Leeds charity launches drugs testing project in fight against deadliest brain cancer

A Leeds-based charity has launched a drugs testing project in the fight against the deadliest form of brain cancer.

The two-year project, led by researchers at the University of Leeds and the University of Hull, will focus on better understanding glioblastoma - the most common and deadly adult brain cancer.

Yorkshire’s Brain Tumour Charity (YBTC) has awarded Dr Lucy Stead from the University of Leeds a £5,897 grant to install pioneering tissue-on-chip technology at the Leeds Institute of Medical Research.

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Currently, cancer drugs are tested on glioblastoma cells grown in test tubes. This in-vitro model does not accurately replicate the natural tumour environment, making tests inaccurate.

The two-year project, led by researchers at the University of Leeds and the University of Hull, will focus on better understanding glioblastoma

Tragically, almost 100 per cent of glioblastomas recur between six to nine months after treatment, leading to a dire average survival rate of just 15 months following diagnosis.

Understanding what allows these tumours to grow back is key to developing more effective treatments, says YBTC.

The new testing model, first developed by Dr Pedro Beltran-Alvarez at the University of Hull, places cells on state-of-the-art microfluidic chips, as opposed to in test tubes.

The chips feed the cells with nutrients, keep the cells at body temperature and continuously remove waste products.

Dr Lucy Stead from the University of Leeds

This more realistic ex-vivo model allows researchers to better predict how patients will respond to treatment. The researchers will use the model to test various drugs which inhibit molecules suspected to cause treatment resistance.

The model requires human tumour tissue, which will be provided by The Leeds Neuro Research Tissue Bank, a venture established in March 2020 and jointly funded by Yorkshire’s Brain Tumour Charity and Oscar’s Paediatric Brain Tumour Charity.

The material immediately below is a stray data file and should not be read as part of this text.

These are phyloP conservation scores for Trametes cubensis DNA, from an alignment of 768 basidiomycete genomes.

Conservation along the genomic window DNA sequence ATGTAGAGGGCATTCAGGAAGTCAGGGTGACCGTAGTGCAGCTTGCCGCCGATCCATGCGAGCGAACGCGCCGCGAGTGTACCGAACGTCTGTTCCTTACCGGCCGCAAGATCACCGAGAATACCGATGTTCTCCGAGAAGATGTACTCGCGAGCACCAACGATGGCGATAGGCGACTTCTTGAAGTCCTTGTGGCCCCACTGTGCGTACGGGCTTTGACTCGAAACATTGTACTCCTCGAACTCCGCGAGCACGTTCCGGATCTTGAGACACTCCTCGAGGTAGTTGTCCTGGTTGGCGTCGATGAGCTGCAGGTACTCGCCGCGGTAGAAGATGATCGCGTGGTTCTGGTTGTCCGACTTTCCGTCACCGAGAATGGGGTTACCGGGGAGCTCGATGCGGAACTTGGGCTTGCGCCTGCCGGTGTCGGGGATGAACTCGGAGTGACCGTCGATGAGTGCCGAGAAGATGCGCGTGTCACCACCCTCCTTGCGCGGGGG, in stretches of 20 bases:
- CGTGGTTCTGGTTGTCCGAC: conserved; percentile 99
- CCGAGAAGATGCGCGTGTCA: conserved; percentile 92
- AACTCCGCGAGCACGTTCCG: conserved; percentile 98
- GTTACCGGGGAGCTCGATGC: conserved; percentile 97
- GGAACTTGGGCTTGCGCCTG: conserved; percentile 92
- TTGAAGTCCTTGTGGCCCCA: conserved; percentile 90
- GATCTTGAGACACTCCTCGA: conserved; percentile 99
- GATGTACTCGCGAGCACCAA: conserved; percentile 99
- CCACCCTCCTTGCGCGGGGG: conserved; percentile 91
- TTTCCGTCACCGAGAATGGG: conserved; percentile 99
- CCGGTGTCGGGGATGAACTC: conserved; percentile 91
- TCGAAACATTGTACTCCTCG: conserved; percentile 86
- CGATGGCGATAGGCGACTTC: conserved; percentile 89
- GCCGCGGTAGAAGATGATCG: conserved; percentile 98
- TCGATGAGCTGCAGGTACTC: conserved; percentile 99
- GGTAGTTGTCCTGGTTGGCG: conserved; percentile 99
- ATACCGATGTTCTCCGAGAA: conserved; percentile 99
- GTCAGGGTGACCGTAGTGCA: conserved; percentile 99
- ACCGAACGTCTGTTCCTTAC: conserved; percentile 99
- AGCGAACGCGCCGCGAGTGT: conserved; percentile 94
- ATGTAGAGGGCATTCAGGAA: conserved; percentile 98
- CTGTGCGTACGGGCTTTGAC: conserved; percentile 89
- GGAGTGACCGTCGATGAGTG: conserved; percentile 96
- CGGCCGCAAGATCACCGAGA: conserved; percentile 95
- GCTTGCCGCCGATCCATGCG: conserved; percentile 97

Dr Stead said: “The brain is arguably the most complex organ in the human body, and understanding the ways that tumours develop, grow and respond to drugs in the brain requires that we model the tumour tissue as accurately as possible in the lab.

"This tissue-on-chip model will give us new insights and better information about brain tumours so we can learn how to more effectively kill them.

"The Universities of Leeds and Hull are working together to maximise our chances of success, and are hugely grateful to YBTC for enabling this to happen.”

Dr Beltran-Alvarez will assist Dr Stead in establishing the model at the Leeds Institute of Medical Research.

They added: "The role of the YBTC in catalysing the creation of a new brain tumour research bridge between Leeds and Hull cannot be overstated.

"This collaboration, which was fostered and initially funded by YBTC, has included the exchange of cells, materials and reagents, the transfer of specialised know-how and co-supervision of research students.

"There are now strong ties and regular meetings between the two teams, which have resulted in joint grant applications and, most importantly, new research ideas with the ultimate aim of improving diagnosis, treatment and quality of life for patients with a brain tumour.

"The funding will enable the consolidation of knowledge transfer between Hull and Leeds and we are very grateful to the YBTC for their continued support.”

YBTC is Yorkshire's leading brain tumour charity, dedicated to raising funds for life changing research and patient support.

The charity's CEO, Marie Peacock, said: “We are excited to be funding development of the technology at Leeds and hope that in time this will lead to a breakthrough in our understanding of how the cells survive and thrive so new treatments can be developed. W

"Working across the two Yorkshire based universities in Hull and Leeds has been a pleasure and we hope to seek more ways to collaborate across the region to make a big impact on tackling brain tumours.”